The Via Dolorosa has been a bustling shopping street for millennia, and criminals being crucified had to carry their crosses up it. When we were there, it was a public holiday and most of the city was closed for business, including the Via Dolorosa. So what we were struck with was a kind of eerie calm - like an empty fairground. This was the only place in Jerusalem where it was really possible to comprehend what it would have been like 2,000 years ago.

3.  The Wall
The wall that divides Israel from the Gaza Strip is 7 - 9 metres high. And standing next to it on the Palestinian side, it was very clear to me that it was designed to keep me out rather than the other way around. I found it fascinating reading the messages of hope that had been spray painted on, much like in Berlin; e.g. "the Palestianian spirit is stronger than any wall" and "Make hummus, not walls". Visiting the Gaza Strip wasn't anywhere near as difficult or as scary as I'd been led to believe. I never felt unsafe. But it's a strange feeling writing this just two weeks later in light of the fresh conflict in the area.

4.  The Dome of the Rock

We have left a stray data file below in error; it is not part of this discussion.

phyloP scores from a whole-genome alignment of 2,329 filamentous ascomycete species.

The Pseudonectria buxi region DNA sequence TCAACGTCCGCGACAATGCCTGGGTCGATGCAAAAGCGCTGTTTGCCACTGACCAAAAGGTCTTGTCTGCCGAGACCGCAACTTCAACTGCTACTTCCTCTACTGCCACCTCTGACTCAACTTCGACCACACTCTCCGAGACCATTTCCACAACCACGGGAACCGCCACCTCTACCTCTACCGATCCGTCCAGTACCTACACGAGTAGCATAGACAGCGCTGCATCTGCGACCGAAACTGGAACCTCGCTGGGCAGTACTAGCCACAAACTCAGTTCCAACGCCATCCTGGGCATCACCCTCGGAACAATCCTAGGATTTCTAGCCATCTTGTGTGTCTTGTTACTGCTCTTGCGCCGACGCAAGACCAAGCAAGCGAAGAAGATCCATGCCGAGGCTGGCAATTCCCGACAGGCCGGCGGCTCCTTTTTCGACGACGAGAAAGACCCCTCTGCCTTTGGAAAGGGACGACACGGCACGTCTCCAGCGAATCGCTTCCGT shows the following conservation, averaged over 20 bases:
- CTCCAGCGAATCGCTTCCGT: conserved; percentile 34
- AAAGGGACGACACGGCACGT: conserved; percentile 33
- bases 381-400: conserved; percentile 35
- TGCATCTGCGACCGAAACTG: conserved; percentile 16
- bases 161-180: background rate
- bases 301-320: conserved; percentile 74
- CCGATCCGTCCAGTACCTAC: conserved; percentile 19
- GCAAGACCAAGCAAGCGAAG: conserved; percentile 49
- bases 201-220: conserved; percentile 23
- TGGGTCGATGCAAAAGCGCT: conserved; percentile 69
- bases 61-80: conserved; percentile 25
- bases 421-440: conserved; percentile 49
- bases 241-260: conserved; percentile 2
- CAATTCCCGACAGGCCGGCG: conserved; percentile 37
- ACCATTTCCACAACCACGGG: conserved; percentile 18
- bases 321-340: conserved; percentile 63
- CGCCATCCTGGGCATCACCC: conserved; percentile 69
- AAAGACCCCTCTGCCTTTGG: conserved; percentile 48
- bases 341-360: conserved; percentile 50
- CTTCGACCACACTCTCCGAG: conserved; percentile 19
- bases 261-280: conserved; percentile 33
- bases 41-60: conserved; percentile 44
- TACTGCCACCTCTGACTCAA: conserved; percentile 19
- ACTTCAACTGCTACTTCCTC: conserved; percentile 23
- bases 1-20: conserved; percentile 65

The mosque called the Dome of the Rock is undoubtedly the most beautiful building in Jerusalem. When the sun is out, the solid gold roof gleams like an expensive piece of jewellery. Because non-Muslims aren't allowed to enter, the best place to observe it is from the Temple Mount, where the panoramic view of old Jerusalem is extremely impressive.

5.  The Sea of Galilee
In the north, the only site we visited that hadn't been knocked over and turned into a church was the Sea of Galilee, which, for obvious reasons, is the one place to remain relatively unchanged for 2,000 years. Standing on the banks with my brother, we were finally able to get a spatial sense of where we were, relative to the stories that we were so familiar with.

In hindsight, I think my expectations of Israel were a little naive and unfair. I'm glad that I was able to put them aside and enjoy what the country could still offer, rather than feeling too short-changed. I doubt I'll ever return, because I found that Jordan and Egypt both had so much more to offer, but I have no regrets about going.